How do you assess testamentary capacity?

One of the most important things when drafting a will is to be sure that the testator (the person making the will) has the appropriate testamentary capacity. The common law test as outlined in the historic case of Banks v Goodfellow can be found here in one of our previous blogs.

Burns v Burns

One of the ways a will can be challenged is by someone claiming that the will is invalid because the testator didn’t have the required capacity.

A recent case of Burns v Burns [2016] has again highlighted this important issue. The deceased, Eva Burns died in May 2010. She had made two wills in the last 7 years of her life which divided her estate between her two children differently in both wills. In the first, she gave a greater interest to one of them and in the second she simply split her estate between them. Around the time of the second will, Mrs Burns had a medical test which showed that she was:

poorly orientated as to where she was in time and place, had poor recall and that she had problems with analysis and simple task planning

The solicitor at the time of signing the will held that, despite her ill health, she was in good mental health and understood the nature of the will and its contents.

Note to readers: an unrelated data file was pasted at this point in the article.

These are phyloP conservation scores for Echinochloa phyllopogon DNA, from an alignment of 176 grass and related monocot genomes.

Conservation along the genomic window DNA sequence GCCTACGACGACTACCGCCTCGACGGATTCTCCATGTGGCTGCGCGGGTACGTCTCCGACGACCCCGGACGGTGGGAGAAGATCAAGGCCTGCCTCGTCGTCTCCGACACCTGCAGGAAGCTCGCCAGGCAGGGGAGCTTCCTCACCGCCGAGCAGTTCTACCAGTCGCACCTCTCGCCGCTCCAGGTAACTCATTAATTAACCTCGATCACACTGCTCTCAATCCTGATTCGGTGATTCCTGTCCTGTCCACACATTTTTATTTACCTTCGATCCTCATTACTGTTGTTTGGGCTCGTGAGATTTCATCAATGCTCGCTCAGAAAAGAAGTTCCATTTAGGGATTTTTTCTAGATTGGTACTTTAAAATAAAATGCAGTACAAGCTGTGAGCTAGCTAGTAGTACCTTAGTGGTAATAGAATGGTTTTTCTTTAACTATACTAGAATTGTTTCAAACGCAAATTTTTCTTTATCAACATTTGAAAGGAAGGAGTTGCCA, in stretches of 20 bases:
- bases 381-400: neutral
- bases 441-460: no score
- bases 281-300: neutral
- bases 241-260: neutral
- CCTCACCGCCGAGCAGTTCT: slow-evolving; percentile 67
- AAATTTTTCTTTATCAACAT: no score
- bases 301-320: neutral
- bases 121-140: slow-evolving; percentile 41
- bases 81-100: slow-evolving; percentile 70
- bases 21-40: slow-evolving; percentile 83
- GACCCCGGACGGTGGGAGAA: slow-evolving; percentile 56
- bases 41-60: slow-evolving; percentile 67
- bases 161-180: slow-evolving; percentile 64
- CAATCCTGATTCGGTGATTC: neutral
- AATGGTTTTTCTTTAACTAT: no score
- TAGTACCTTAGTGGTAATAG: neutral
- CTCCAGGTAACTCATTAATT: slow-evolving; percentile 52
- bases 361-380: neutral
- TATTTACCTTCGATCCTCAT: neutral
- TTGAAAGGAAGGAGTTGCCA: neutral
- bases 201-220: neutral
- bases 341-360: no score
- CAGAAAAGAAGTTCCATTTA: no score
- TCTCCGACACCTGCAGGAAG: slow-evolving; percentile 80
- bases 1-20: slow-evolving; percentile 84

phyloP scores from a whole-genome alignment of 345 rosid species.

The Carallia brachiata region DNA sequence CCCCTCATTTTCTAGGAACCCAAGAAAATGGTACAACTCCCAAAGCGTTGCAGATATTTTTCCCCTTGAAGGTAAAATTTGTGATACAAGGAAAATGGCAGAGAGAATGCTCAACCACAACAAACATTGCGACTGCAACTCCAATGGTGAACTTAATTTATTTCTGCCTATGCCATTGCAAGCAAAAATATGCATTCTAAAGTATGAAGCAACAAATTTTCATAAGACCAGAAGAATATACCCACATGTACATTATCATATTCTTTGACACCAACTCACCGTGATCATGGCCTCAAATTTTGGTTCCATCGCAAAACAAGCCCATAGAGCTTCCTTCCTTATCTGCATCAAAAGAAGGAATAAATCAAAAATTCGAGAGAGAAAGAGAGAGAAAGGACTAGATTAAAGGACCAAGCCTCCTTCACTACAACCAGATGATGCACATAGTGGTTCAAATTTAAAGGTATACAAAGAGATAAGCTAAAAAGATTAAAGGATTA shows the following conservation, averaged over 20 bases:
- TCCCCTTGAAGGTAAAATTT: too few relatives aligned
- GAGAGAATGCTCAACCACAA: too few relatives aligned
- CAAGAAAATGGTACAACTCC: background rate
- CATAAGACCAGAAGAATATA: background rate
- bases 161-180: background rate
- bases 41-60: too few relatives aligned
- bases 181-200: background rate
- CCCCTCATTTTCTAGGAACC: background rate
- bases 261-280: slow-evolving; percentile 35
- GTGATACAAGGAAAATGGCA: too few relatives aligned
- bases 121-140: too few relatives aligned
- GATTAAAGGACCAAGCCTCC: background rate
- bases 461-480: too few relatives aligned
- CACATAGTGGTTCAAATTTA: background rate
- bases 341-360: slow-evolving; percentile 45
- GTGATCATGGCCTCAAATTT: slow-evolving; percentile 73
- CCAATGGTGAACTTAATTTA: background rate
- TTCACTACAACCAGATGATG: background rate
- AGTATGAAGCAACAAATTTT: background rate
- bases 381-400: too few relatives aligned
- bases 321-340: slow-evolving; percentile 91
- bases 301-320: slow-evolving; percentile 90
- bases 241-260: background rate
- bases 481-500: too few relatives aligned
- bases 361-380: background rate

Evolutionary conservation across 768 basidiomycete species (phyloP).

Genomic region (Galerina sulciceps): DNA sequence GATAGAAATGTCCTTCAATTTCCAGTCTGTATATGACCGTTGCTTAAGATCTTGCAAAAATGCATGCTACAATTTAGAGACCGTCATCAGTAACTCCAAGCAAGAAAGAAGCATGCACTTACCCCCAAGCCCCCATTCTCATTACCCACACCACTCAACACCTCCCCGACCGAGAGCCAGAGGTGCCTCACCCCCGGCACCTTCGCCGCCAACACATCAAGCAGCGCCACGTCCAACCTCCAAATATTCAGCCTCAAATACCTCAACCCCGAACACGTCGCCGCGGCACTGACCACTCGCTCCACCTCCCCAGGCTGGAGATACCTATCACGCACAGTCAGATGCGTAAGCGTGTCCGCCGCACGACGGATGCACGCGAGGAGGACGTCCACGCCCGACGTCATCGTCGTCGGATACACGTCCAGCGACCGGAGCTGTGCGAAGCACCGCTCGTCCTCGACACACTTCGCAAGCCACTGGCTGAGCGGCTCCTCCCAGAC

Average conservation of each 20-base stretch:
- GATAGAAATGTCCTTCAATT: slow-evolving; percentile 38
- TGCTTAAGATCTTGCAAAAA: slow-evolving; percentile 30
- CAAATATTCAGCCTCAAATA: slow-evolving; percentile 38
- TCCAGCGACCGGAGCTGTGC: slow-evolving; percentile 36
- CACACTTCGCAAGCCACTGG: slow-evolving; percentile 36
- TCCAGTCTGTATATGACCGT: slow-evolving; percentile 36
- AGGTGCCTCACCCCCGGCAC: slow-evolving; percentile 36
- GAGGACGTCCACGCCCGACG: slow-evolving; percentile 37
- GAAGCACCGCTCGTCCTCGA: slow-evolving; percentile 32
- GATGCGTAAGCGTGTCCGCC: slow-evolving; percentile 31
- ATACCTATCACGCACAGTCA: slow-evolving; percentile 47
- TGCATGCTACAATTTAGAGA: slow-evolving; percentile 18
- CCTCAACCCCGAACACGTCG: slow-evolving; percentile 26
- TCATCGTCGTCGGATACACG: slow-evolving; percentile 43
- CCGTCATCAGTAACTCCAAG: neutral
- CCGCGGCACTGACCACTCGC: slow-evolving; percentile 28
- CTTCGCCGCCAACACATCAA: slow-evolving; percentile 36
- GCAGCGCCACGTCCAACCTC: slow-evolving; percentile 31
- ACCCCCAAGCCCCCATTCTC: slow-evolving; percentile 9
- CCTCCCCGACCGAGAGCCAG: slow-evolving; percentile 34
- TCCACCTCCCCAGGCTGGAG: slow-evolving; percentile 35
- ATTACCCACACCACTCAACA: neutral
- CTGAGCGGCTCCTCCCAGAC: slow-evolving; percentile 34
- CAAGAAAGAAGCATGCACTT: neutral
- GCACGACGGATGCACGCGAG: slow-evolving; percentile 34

Upheld

The Court of Appeal subsequently upheld the first court’s finding that the later will was valid as Mrs Burns had the required capacity when she gave instructions for the will and approved the draft, and that she knew the will she signed was in accordance with her instructions.

The Court also took the view that Mrs Burns’ solicitor was an experience private client lawyer who was of the opinion that Mrs Burns understood and approved what she was signing and that this was sufficient for the court.

Capacity

Assessing the capacity of a testator is one of the key things a private client solicitor will need to do and this will be assessed by the solicitor in conjunction with the common law and statutory tests. Whilst doing this, the “Golden Rule” must also always be considered, that is that medical evidence in relation to capacity should be obtained and a contemporaneous note being made if the testator is aged or seriously ill.

Obtaining medical evidence does not establish capacity itself but it does assist with avoiding or at least reducing later disputes.

If you want to discuss making a will or if you have any concerns in relation to testamentary capacity, please give our specialist Wills,Trusts & Probate solicitors in Leeds, Bradford, Wakefield, Manchester and London a call on 0113 244 9931.

Latest posts by Levi Solicitors (see all)